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The making of the McKinney Arts Center

Walking through the halls of Booker T. Washington School brings back a painful memory for former student Alfred Greenlee.
He points to a classroom, and then to a set of doors at the end of the hallway.
“That’s where the teacher would send us to fetch the switch,” said Greenlee, who attended a kick-off celebration on Friday that marked the start of both an educational arts program and physical improvements to the former school. “That’s not such a good memory.”
But the memories aren’t all bad. Greenlee walked through those same doors to get outside to play basketball, although he laughingly admits it was never his best sport.
Now missing from the hall, he said, is a water fountain, where he would pretend to drink water if a teacher would stick his or her head into the hall while he was attempting to cause some kind of trouble.
“Everybody knew you could get into the hall and then pretend to drink water real quick if you were caught,” he said.
Memories like Greenlee’s are rare — he can still recite every one of his teachers and all of his classmates who graduated with him in 1944 — but the programs that will be headquartered at the old African-American school are aiming to make others’ memories a little more accessible in the future.
Through a partnership between the International Storytelling Center, the Town of Jonesborough, and the Heritage Alliance, officials are hoping to collect the stories, artifacts and memories of Jonesborough, beginning with those from the Booker T. Washington School.
The stories about Booker T. Washington School will be used as a springboard for the overall program of collecting the stories of Jonesborough, said Town Administrator Bob Browning. The project will culminate in a community performance in Spring 2011, most likely held in the old school.
The Heritage Alliance will also be involved in the physical aspect of the historic preservation during the conversion of the school, as well as in attaining artifacts from the past.
“Between 1930 and 1960, there’s a gaping hole” in the history collected from Jonesborough, said Justin Sanders of the Heritage Alliance. “That was when Booker T. Washington was in its heyday.”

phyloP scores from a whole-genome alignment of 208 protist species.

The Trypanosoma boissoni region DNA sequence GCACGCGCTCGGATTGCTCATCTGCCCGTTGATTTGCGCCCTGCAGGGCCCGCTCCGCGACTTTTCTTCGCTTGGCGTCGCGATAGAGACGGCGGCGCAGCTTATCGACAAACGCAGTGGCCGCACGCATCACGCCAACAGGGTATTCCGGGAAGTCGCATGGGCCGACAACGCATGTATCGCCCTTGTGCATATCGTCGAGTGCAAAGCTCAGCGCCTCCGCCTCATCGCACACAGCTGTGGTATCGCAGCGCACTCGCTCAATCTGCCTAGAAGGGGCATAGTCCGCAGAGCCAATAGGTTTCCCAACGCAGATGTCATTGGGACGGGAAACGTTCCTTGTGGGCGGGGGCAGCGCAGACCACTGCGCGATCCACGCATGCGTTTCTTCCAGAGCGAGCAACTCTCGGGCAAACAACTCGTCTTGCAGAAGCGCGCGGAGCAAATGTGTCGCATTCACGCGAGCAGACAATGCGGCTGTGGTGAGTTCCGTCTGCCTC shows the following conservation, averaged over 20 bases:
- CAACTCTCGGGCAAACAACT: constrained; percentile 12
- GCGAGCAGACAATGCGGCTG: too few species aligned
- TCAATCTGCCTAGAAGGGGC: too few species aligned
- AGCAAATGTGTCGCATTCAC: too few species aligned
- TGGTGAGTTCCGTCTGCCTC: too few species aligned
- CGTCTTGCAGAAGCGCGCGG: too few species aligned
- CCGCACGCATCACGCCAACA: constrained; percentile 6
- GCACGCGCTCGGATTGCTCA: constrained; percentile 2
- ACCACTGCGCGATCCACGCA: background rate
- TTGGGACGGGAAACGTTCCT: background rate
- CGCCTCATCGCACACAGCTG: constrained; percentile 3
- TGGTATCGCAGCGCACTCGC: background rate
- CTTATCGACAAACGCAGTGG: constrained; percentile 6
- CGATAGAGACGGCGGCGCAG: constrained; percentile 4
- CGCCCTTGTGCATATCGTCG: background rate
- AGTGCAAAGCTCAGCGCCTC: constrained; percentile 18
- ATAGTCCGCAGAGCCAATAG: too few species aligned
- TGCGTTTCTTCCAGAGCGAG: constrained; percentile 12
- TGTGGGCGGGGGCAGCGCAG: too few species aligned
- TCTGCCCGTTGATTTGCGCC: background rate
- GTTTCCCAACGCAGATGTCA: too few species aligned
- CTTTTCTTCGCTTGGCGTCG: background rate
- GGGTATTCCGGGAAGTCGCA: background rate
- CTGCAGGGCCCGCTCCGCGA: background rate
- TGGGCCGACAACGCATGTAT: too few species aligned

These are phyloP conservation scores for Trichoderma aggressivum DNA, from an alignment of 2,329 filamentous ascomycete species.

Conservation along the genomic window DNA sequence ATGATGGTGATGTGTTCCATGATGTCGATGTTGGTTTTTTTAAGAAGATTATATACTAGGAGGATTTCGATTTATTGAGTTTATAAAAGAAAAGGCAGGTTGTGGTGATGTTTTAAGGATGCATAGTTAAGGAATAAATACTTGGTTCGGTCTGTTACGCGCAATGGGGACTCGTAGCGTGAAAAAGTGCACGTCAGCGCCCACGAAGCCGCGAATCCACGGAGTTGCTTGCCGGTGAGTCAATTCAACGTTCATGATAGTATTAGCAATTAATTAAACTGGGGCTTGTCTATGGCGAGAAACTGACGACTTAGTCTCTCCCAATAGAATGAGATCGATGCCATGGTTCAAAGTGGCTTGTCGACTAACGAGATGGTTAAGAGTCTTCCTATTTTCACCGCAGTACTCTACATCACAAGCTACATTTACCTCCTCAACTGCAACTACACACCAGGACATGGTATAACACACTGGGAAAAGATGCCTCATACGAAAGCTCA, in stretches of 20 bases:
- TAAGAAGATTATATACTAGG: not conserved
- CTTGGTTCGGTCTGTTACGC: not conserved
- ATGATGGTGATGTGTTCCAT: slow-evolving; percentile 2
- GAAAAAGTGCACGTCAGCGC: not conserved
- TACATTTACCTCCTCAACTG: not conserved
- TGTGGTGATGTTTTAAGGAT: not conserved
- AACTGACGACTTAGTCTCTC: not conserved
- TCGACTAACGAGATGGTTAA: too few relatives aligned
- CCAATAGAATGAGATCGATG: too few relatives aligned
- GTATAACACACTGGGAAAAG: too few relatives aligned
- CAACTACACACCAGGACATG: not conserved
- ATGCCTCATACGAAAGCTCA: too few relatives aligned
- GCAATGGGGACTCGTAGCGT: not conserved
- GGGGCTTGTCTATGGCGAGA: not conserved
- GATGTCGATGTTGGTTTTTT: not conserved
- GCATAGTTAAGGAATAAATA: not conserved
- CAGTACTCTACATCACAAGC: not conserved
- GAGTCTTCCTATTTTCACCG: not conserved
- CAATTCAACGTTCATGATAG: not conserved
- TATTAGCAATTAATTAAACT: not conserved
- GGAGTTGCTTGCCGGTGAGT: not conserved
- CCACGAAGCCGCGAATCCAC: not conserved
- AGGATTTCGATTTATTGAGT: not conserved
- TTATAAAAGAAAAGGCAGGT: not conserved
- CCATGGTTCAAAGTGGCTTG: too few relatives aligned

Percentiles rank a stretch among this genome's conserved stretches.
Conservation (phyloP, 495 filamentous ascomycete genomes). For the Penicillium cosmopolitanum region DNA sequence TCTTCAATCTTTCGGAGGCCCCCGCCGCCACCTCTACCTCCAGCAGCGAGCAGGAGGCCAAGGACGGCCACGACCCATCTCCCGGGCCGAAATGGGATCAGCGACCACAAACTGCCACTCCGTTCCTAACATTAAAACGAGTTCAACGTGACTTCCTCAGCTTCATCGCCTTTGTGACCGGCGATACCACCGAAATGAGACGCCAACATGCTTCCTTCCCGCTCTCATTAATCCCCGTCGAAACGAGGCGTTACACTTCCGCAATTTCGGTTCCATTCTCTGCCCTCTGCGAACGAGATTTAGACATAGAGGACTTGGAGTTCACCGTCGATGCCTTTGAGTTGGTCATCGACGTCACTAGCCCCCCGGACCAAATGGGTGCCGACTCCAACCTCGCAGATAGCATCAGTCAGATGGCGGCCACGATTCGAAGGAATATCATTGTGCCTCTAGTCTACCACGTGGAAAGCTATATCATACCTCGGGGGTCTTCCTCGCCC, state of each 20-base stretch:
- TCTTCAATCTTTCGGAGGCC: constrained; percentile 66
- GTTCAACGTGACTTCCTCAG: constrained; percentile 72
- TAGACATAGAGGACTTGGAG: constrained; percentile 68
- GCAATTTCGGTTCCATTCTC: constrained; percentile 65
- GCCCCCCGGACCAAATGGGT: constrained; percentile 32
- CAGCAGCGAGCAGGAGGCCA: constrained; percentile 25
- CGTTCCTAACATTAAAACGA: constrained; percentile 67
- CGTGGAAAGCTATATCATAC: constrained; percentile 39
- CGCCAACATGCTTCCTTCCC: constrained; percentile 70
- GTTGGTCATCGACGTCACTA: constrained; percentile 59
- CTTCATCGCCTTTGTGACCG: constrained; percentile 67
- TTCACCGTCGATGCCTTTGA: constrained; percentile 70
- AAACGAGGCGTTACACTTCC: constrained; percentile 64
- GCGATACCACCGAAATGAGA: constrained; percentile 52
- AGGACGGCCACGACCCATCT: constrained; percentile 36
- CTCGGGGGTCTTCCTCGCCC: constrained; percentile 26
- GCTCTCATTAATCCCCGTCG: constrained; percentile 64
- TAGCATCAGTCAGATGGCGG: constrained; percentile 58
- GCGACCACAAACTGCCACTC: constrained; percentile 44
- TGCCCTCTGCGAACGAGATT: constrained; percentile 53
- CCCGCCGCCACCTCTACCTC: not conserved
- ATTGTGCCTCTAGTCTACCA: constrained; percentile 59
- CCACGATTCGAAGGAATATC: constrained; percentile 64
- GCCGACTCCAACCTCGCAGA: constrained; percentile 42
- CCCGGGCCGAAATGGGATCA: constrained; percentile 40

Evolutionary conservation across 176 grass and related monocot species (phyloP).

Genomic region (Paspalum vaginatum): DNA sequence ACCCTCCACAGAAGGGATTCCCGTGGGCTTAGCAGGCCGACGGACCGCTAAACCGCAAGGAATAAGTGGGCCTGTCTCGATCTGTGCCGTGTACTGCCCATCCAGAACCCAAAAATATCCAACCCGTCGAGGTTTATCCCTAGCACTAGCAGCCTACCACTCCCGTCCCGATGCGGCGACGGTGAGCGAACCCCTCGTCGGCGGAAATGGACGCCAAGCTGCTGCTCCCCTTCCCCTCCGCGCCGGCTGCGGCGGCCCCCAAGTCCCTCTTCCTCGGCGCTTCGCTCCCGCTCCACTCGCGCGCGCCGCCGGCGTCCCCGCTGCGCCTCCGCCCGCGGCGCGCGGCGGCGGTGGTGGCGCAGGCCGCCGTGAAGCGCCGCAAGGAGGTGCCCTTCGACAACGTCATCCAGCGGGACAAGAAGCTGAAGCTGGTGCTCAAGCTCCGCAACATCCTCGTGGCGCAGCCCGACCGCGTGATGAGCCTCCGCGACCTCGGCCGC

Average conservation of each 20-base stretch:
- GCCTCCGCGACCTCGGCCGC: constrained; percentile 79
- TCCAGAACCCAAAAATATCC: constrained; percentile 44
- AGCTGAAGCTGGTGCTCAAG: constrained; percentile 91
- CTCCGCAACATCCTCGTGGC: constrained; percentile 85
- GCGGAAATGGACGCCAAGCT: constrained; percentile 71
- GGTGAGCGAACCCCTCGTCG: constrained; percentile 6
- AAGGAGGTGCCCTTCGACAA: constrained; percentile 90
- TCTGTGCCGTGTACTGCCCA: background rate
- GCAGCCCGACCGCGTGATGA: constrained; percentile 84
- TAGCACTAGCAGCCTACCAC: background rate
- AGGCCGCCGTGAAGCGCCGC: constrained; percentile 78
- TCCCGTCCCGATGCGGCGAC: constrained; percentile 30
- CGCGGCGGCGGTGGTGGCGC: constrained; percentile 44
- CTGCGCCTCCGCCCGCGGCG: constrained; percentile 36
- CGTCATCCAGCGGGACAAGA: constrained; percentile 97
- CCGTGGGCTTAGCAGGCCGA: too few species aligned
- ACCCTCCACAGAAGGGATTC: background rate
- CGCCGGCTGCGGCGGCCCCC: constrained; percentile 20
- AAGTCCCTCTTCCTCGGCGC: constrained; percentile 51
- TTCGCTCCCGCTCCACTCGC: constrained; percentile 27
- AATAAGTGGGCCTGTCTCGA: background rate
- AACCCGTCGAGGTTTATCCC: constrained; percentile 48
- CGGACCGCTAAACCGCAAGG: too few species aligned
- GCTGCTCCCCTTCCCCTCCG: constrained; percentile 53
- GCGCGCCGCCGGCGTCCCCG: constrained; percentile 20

Jonesborough acquired the school from the Washington County School System, who handed over the deed to the dilapidated school, which had been used for storage, in return for a $25,000 annual gift to the school system.
“We’re proud to be in a position to take the school back into use in community and to enhance the quality of life of Jonesborough,” Browning told the crowd gathered at the school on Friday.
The soon-to-be cultural center was, in late 2009, named for the McKinney family of Jonesborough. Ernest McKinney was a town alderman, and a former principal at Booker T. Washington.
“We’ve been talking about doing something [at the school] for a long time,” Browning said. “When you lose somebody like Ernest, it’s a wake-up call.”
Later, through a $400,000 donation from James C. Martin, the Mary B. Martin Program for the Arts was created. The program will include educational and historical enrichment programs which will be headquartered out of the school, but performed throughout the Town.
Both Ernest McKinney’s and Mary B. Martin’s pictures sat on easels in one of the classrooms on Friday, honoring the two people whose names the educational program and cultural center will bear.
“From what I’ve seen, I’m very excited [to see what the building will look like after it is spruced up],” Greenlee said. “I’ll definitely come and check it out then. But you know, I’ve been coming here even when it wasn’t getting fixed up.”
Greenlee should see his old school get a facelift hopefully by fall, according to Town officials. The school has already received a $50,000 energy efficiency grant from the Community Block Development Grants, and the Town is also pursuing grants from the Rural Development Administration and the National Trust of Historic Places, which has just opened a grant program for converting old schools into public use buildings.